Before 1975 when the Education of All Handicapped Children Act was passed (Pub. L. 94-142) and special education was required, some students with milder mental retardation attended school until they failed or quit, but others with greater support needs attended parent-operated schools or remained at home. The number of individuals with mental retardation in institutions reached its peak in the mid-1960s, where educational services of widely varying quality sometimes existed. According to the U.S. Department of Education's statistics, at the end of the twentieth century students with labels of mental retardation who were enrolled in U.S. public schools constituted 11 percent of all students with disabilities. The number of students classified as having mental retardation declined substantially since the 1970s, in part because of the label's stigma and recognition of intelligence test inaccuracy. Minority children were overrepresented in school programs serving those with mental retardation, a fact often accounted for by inaccurate testing.
The primary goal of education for this group is to increase self-sufficiency by teaching functional academics and other skills needed in everyday life across home, community, work, and leisure domains. Depending on the student's abilities (conceptual, social, and practical), needs for support (intermittent to pervasive), and school placement, the educational focus and methods will vary. The socioeconomic level of the community influences the quality of special education and the amount of support an individual receives in school and during adult life.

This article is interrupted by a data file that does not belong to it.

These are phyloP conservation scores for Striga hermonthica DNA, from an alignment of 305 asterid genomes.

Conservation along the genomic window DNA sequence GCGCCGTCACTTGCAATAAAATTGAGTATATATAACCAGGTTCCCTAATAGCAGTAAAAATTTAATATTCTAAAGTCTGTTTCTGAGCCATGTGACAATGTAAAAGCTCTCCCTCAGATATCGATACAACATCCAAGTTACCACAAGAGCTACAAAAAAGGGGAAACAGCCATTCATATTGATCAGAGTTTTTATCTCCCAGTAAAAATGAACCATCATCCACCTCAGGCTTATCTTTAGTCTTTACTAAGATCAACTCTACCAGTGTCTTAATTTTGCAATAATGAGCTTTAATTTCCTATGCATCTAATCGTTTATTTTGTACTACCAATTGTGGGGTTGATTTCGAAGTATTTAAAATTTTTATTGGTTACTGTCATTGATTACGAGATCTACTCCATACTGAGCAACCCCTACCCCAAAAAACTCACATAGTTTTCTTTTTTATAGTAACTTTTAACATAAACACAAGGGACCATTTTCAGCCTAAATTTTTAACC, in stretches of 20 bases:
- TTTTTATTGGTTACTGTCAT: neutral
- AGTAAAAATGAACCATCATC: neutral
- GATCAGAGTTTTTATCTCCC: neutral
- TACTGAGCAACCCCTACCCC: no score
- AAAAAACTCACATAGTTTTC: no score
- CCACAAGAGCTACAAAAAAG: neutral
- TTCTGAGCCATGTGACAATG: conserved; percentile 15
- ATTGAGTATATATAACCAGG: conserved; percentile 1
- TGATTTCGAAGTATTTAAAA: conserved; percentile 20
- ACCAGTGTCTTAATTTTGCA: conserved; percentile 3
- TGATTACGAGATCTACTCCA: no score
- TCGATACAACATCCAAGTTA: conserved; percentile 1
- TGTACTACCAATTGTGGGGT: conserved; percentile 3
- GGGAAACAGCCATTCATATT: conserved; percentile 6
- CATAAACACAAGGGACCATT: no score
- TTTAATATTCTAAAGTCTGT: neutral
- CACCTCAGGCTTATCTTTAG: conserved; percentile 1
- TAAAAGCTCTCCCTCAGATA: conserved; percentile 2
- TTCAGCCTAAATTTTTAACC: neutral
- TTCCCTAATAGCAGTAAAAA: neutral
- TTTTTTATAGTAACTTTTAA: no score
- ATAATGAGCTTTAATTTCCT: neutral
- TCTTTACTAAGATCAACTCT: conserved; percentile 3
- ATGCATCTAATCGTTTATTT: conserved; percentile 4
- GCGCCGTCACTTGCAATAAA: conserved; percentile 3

Issues Trends and Controversies
Although the label of mental retardation brings services, it also brings stigma and low expectations. The reduction in students labeled as mentally retarded (with a corresponding increase in those with learning disabilities) from the 1970s to the 1990s serves as evidence. Parents and educators have grappled with this issue. Some believe the label should be reserved for those with organic etiologies, assuming the smaller group would be more homogeneous. Others propose a change in the label and improved education of the public.
Current law requires education in the least restrictive environment with appropriate services and support. Students with mental retardation have a poor record for being served in general education classrooms: 46 percent of all students with disabilities are so served compared with 12 percent of those with mental retardation. Many believe that educators need to understand better how to serve these students in the mainstream and also equip them for the transition to adult life.
ANDERSON, LYNDA L., et al. 1998. "State Institutions: Thirty Years of Depopulation and Closure." Mental Retardation 36:431–443.
BEIRNE-SMITH, MARY; ITTENBACK, RICHARD F.; and PATTON, JAMES R. 1998. Mental Retardation, 5th edition. Upper Saddle River, NJ: Merrill/Prentice-Hall.
Education of All Handicapped Children Act of 1975. U.S. Public Law 94-142. U.S. Code. Vol. 20, secs. 1401 et seq.
GRESHAM, FRANK M.; MACMILLAN, DONALD L.; and SIPERSTEIN, GARY N. 1995. "Critical Analysis of the 1992 AAMR Definition: Implications for School Psychology." School Psychology Quarterly 10:1–19.
Individuals with Disabilities Education Act Amendments of 1997. U.S. Public Law 105-12. U.S. Code. Vol. 20, secs. 1400 et seq.
LUCKASSON, RUTH, et al. 1992. Mental Retardation: Definition, Classification and Systems of Supports, 9th edition. Washington, DC: American Association on Mental Retardation.
TRENT, JAMESW., JR. 1994. Inventing the Feeble Mind: A History of Mental Retardation in the United States. Berkeley: University of California Press.
U.S. DEPARTMENT OF EDUCATION. 2000. Twenty-Second Annual Report to Congress on the Implementation of the Individuals with Disabilities Education Act. Washington, DC: Office of Special Education Programs, U.S. Department of Education.
MARTHA E. SNELL